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Lenders have continued to cut rates towards the end of 2023 and the start of the new year, bringing hope for borrowers that affordability is set to improve.

Falling swap rates and an improved economic outlook have led to lenders reducing their rates since autumn last year, and landlords and property investors are increasingly being able to secure buy-to-let mortgage rates at less than 4%. This is an improvement from when rates hit peaks of almost 7% last summer.

Some of the UK’s major banks and building societies have brought fresh, cheaper deals to the table since the start of 2024, including Co-operative Bank, First Direct, HSBC, NatWest, Halifax, Clydesdale Bank and Leeds Building Society, with a number of these lenders also offering buy-to-let mortgage deals.

While the wide expectation is that the Bank of England will hold interest rates at 5.25% for the next few months at least, most experts forecast that this will be lowered over the course of the coming year, based on positive inflation news. This could see lenders become even more competitive, bringing confidence to the housing market.

Landlords “expanding portfolios”

One specialist lender that has recently slashed its rates to less than 4% is LendInvest. Its new range starts from 3.79%, an 80bps cut from its previous offering. LendInvest offers buy-to-let mortgages for complex properties such as large houses in multiple occupation (HMOs) and multi-unit freehold blocks (MUFBs) of up to £1.5m.

It also offers products for portfolio landlords and limited company landlords, potentially owing to the recent increase in the number of landlords operating via a limited company structure.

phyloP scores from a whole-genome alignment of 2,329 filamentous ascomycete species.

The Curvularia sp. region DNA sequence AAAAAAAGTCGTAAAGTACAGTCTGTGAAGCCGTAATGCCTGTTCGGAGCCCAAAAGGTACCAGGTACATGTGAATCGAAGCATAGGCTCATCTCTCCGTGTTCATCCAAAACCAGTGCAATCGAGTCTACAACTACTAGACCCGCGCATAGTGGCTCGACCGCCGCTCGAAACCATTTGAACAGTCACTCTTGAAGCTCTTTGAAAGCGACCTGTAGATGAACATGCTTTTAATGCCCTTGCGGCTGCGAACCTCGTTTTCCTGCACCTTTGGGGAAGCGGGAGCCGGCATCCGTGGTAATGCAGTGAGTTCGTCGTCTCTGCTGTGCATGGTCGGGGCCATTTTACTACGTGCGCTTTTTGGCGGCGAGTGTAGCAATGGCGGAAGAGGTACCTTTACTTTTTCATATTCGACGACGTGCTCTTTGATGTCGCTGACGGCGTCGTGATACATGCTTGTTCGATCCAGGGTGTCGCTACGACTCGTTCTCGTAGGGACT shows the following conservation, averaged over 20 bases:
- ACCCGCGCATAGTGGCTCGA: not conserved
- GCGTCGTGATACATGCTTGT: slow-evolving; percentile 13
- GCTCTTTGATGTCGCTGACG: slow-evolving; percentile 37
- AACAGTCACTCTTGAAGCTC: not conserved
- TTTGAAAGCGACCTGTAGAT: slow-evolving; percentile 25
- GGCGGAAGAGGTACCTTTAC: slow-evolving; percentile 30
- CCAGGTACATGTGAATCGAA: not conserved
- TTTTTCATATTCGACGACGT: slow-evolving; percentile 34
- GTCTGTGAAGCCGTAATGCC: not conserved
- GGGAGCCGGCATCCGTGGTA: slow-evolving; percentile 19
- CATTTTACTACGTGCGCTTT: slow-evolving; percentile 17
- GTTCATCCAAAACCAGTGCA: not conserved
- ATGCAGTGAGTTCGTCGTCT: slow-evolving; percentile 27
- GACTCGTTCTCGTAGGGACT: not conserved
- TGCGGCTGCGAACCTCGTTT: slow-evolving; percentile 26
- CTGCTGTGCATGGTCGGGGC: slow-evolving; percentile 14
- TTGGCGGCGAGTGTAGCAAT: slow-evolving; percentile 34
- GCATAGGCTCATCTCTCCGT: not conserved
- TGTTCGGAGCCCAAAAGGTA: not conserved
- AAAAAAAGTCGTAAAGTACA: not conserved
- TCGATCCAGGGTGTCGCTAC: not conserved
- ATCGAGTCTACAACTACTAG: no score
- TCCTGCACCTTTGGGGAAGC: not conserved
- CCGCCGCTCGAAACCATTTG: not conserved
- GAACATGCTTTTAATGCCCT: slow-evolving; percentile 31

Sophie Mitchell-Charman, commercial director at LendInvest, says: Our brokers are telling us just how ambitious landlords are, and they want to spend 2024 expanding their portfolios. This new range is designed to help them make up for lost time, with cheaper products, powered by our market-leading technology and delivered by our experts.”

CHL Mortgages is another specialist buy-to-let mortgage provider that has cut its rates, this time by up to 65bps, bringing its lowest-rate product down to starting from 3.06%. This deal is available on a two-year fixed standard buy-to-let product up to 65% LTV, with a 7% fee.

The lender caters for standard buy-to-let owners, from individuals to limited companies, as well as those with more complex investments such as HMOs and MUFBs. There are also buy-to-let mortgage options available with higher LTVs, up to 75% LTV.

Ross Turrell, commercial director at CHL Mortgages, said: “With five-year swap rates improving on the back of better global inflation forecasts we are pleased to bring in some welcome rate reductions for the hard-pressed buy-to-let sector. This along with a steady increase in rents will see the affordability calculations start to go back into equilibrium.”

Could buy-to-let mortgage rates fall further?

What will happen over the coming weeks and months depends on a variety of factors, including the wider economic picture, swap rates and confidence in the market. However, many experts foresee mortgages – including buy-to-let mortgage rates – to continue to improve for borrowers.

Borrowers are being urged to take the whole package being offered by lenders into account, though, rather than just go for the cheapest headline rate. Some products will have higher fees attached than others, while there are also deals available with higher rates but added incentives, such as free legal fees.

Rachel Springall, finance expert at Moneyfactscompare, said: “As we are just in the first week of the New Year, there has not been a mass movement across multiple lenders to cut rates, but it is a typically subdued period for activity.

“There are big expectations for mortgage rates to fall in the coming weeks and any vigorous repricing can provide better deals for borrowers desperate to refinance.

“Seeking advice to go over the true cost package of any deal is vital so that consumers are not swayed by just the headline grabbing rates.”

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